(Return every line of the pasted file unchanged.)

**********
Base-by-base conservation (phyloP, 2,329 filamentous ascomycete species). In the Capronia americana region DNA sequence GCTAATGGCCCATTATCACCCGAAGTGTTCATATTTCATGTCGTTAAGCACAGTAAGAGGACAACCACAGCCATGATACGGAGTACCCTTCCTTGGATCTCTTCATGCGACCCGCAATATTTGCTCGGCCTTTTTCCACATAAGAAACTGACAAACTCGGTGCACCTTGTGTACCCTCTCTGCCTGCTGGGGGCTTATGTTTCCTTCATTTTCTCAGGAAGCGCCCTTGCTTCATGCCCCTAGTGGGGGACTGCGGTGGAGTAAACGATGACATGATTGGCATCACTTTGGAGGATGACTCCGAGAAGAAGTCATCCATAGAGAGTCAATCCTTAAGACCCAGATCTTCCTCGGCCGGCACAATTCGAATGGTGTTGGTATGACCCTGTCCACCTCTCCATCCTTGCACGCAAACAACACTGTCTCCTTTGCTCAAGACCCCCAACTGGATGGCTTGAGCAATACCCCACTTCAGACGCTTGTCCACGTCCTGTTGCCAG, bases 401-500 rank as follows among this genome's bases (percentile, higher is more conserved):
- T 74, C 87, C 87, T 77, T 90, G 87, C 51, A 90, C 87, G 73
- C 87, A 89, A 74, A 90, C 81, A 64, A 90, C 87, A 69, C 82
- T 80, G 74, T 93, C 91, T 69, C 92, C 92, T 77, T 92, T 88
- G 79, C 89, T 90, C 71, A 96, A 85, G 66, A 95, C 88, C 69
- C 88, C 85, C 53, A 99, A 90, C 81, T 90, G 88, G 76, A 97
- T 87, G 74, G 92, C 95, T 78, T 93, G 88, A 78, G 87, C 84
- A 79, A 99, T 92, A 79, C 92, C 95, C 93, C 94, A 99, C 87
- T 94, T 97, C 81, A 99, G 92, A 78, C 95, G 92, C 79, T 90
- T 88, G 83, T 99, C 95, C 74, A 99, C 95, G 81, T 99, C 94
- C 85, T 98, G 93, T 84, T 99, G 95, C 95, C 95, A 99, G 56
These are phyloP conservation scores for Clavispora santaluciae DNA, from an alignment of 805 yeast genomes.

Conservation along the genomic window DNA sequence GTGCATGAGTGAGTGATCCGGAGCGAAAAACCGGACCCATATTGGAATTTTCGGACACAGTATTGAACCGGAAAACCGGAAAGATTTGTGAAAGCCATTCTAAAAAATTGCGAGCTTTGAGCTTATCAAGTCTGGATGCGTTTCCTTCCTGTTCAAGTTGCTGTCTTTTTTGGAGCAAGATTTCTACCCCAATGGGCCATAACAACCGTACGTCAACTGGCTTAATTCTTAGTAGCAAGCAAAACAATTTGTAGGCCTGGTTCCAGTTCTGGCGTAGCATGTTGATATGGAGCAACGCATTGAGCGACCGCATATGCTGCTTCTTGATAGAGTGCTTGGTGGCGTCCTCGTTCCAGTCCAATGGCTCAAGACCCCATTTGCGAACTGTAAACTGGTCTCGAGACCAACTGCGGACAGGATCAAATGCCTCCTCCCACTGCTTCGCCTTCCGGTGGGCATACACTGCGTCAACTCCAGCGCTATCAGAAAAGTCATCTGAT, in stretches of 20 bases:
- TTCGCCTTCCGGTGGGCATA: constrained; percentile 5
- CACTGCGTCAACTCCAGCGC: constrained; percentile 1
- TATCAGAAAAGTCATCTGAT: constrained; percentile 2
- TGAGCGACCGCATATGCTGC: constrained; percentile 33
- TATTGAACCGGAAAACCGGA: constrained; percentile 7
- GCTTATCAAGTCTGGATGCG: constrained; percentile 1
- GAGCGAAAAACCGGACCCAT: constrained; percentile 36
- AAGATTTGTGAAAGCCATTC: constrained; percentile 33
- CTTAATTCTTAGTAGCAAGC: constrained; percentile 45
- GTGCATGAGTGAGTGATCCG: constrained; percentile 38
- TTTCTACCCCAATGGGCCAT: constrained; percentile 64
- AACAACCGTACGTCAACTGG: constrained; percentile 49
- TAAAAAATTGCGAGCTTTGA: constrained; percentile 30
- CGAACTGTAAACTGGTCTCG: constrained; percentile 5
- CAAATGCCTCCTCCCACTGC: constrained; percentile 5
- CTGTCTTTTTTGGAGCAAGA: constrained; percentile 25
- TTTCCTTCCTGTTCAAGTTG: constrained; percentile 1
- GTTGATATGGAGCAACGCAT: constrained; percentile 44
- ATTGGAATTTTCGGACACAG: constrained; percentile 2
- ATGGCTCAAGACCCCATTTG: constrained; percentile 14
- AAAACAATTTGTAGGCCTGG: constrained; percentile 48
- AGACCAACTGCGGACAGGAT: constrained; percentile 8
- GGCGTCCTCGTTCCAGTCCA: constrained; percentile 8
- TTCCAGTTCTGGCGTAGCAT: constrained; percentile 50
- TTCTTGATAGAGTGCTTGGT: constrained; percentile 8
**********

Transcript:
Base-by-base conservation (phyloP, 2,329 filamentous ascomycete species). In the Capronia americana region DNA sequence GCTAATGGCCCATTATCACCCGAAGTGTTCATATTTCATGTCGTTAAGCACAGTAAGAGGACAACCACAGCCATGATACGGAGTACCCTTCCTTGGATCTCTTCATGCGACCCGCAATATTTGCTCGGCCTTTTTCCACATAAGAAACTGACAAACTCGGTGCACCTTGTGTACCCTCTCTGCCTGCTGGGGGCTTATGTTTCCTTCATTTTCTCAGGAAGCGCCCTTGCTTCATGCCCCTAGTGGGGGACTGCGGTGGAGTAAACGATGACATGATTGGCATCACTTTGGAGGATGACTCCGAGAAGAAGTCATCCATAGAGAGTCAATCCTTAAGACCCAGATCTTCCTCGGCCGGCACAATTCGAATGGTGTTGGTATGACCCTGTCCACCTCTCCATCCTTGCACGCAAACAACACTGTCTCCTTTGCTCAAGACCCCCAACTGGATGGCTTGAGCAATACCCCACTTCAGACGCTTGTCCACGTCCTGTTGCCAG, bases 401-500 rank as follows among this genome's bases (percentile, higher is more conserved):
- T 74, C 87, C 87, T 77, T 90, G 87, C 51, A 90, C 87, G 73
- C 87, A 89, A 74, A 90, C 81, A 64, A 90, C 87, A 69, C 82
- T 80, G 74, T 93, C 91, T 69, C 92, C 92, T 77, T 92, T 88
- G 79, C 89, T 90, C 71, A 96, A 85, G 66, A 95, C 88, C 69
- C 88, C 85, C 53, A 99, A 90, C 81, T 90, G 88, G 76, A 97
- T 87, G 74, G 92, C 95, T 78, T 93, G 88, A 78, G 87, C 84
- A 79, A 99, T 92, A 79, C 92, C 95, C 93, C 94, A 99, C 87
- T 94, T 97, C 81, A 99, G 92, A 78, C 95, G 92, C 79, T 90
- T 88, G 83, T 99, C 95, C 74, A 99, C 95, G 81, T 99, C 94
- C 85, T 98, G 93, T 84, T 99, G 95, C 95, C 95, A 99, G 56
These are phyloP conservation scores for Clavispora santaluciae DNA, from an alignment of 805 yeast genomes.

Conservation along the genomic window DNA sequence GTGCATGAGTGAGTGATCCGGAGCGAAAAACCGGACCCATATTGGAATTTTCGGACACAGTATTGAACCGGAAAACCGGAAAGATTTGTGAAAGCCATTCTAAAAAATTGCGAGCTTTGAGCTTATCAAGTCTGGATGCGTTTCCTTCCTGTTCAAGTTGCTGTCTTTTTTGGAGCAAGATTTCTACCCCAATGGGCCATAACAACCGTACGTCAACTGGCTTAATTCTTAGTAGCAAGCAAAACAATTTGTAGGCCTGGTTCCAGTTCTGGCGTAGCATGTTGATATGGAGCAACGCATTGAGCGACCGCATATGCTGCTTCTTGATAGAGTGCTTGGTGGCGTCCTCGTTCCAGTCCAATGGCTCAAGACCCCATTTGCGAACTGTAAACTGGTCTCGAGACCAACTGCGGACAGGATCAAATGCCTCCTCCCACTGCTTCGCCTTCCGGTGGGCATACACTGCGTCAACTCCAGCGCTATCAGAAAAGTCATCTGAT, in stretches of 20 bases:
- TTCGCCTTCCGGTGGGCATA: constrained; percentile 5
- CACTGCGTCAACTCCAGCGC: constrained; percentile 1
- TATCAGAAAAGTCATCTGAT: constrained; percentile 2
- TGAGCGACCGCATATGCTGC: constrained; percentile 33
- TATTGAACCGGAAAACCGGA: constrained; percentile 7
- GCTTATCAAGTCTGGATGCG: constrained; percentile 1
- GAGCGAAAAACCGGACCCAT: constrained; percentile 36
- AAGATTTGTGAAAGCCATTC: constrained; percentile 33
- CTTAATTCTTAGTAGCAAGC: constrained; percentile 45
- GTGCATGAGTGAGTGATCCG: constrained; percentile 38
- TTTCTACCCCAATGGGCCAT: constrained; percentile 64
- AACAACCGTACGTCAACTGG: constrained; percentile 49
- TAAAAAATTGCGAGCTTTGA: constrained; percentile 30
- CGAACTGTAAACTGGTCTCG: constrained; percentile 5
- CAAATGCCTCCTCCCACTGC: constrained; percentile 5
- CTGTCTTTTTTGGAGCAAGA: constrained; percentile 25
- TTTCCTTCCTGTTCAAGTTG: constrained; percentile 1
- GTTGATATGGAGCAACGCAT: constrained; percentile 44
- ATTGGAATTTTCGGACACAG: constrained; percentile 2
- ATGGCTCAAGACCCCATTTG: constrained; percentile 14
- AAAACAATTTGTAGGCCTGG: constrained; percentile 48
- AGACCAACTGCGGACAGGAT: constrained; percentile 8
- GGCGTCCTCGTTCCAGTCCA: constrained; percentile 8
- TTCCAGTTCTGGCGTAGCAT: constrained; percentile 50
- TTCTTGATAGAGTGCTTGGT: constrained; percentile 8